Pro tip: don’t take on National Review’s pro-2A Brit, Charles C.W. Cooke, where gun rights are concerned . . . No, Salon, the U.S. Was Not ‘Founded on Gun Control’
We might start with the purely factual errors. Asner and Weinberger claim that “as written, the Second Amendment follows closely in meaning and in language previous state and national Constitutions — all of which explicitly refer to militias and not individuals.” This is wrong. The Second Amendment was ratified in 1791, which is 15 years after Vermont’s Bill of Rights, which held that “the people have a right to bear arms for the defence of themselves and the state”; 15 years after North Carolina’s Bill of Rights, which proposed that “the people have a right to bear arms, for the defence of the State”; and a year after Pennsylvania’s Declaration of Rights, which ensured that “the right of the citizens to bear arms in defence of themselves and the State shall not be questioned.” It is also eleven years after Massachusetts confirmed that “the people have a right to keep and to bear arms for the common defence” — a plain statement that, like the others quoted, contains no references to a “militia,” “explicit” or otherwise, but does mention “the people.”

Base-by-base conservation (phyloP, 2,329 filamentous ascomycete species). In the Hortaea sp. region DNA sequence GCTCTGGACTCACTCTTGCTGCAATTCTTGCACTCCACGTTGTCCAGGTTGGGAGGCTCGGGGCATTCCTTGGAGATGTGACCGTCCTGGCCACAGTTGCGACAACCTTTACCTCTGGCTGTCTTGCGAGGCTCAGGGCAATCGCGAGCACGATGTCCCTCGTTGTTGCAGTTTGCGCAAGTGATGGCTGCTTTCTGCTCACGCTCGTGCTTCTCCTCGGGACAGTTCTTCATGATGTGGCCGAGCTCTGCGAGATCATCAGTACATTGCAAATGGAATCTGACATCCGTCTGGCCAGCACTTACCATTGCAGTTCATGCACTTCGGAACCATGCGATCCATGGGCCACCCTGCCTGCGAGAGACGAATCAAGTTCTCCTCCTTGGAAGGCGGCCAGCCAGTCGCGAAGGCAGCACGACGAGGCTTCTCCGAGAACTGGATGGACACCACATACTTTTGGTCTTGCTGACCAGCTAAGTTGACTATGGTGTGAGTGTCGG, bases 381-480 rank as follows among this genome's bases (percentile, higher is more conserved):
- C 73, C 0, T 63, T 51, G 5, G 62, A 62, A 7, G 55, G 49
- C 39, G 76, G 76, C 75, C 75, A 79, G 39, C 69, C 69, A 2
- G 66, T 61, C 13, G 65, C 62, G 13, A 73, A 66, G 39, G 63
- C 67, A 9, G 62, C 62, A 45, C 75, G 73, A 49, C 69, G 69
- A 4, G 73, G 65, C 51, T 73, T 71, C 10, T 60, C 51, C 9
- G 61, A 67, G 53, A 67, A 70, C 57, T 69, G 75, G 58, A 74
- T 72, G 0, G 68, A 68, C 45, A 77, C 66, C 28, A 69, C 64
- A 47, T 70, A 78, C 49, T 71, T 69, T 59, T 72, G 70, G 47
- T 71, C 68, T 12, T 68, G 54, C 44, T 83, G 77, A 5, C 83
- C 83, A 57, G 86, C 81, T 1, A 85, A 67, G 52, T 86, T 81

Asner and Weinberger also claim that Justice Scalia’s “odd” take on the Second Amendment’s grammar not only was incorrect, but was one that “nobody’s ever heard of, then or since.” His decision, they propose, ignored “200 years of precedent, historical context, the Framers’ Intent.” The ignorance or dishonesty that it must have taken to write these two sentences is, I must confess, beyond my ken. As Eugene Volokh has pointed out at length, the construction used in the Second Amendment was not peculiar for the era, but was in fact “commonplace.”
Not that any of Cooke’s cogent, thorough fisking of (9/11 truther) Asner and Weinberger alternative history will matter much. The two Eds, convinced they’re lonely voices of clarity in a wilderness of lies, half truths and far right obfuscation, have waded deep into the Bellesilesian fever swamps where facts don’t much matter.
None of the aforementioned matters much, of course, because Asner and Weinberger are not really investigating history, but trying to rewrite it. Theirs is a piece designed to convince the already convinced that almost everyone has fallen for a hoax. It’s hard work reversing much-beloved constitutional provisions, especially when they are built upon ideals that go back centuries. It’s much easier to pretend that “people” doesn’t mean “people,” and “right” doesn’t mean “right,” and that Michael Bellesiles was right after all. The Truther Singularity is perhaps closer than I had thought.
It’s worth your time to read the full article here.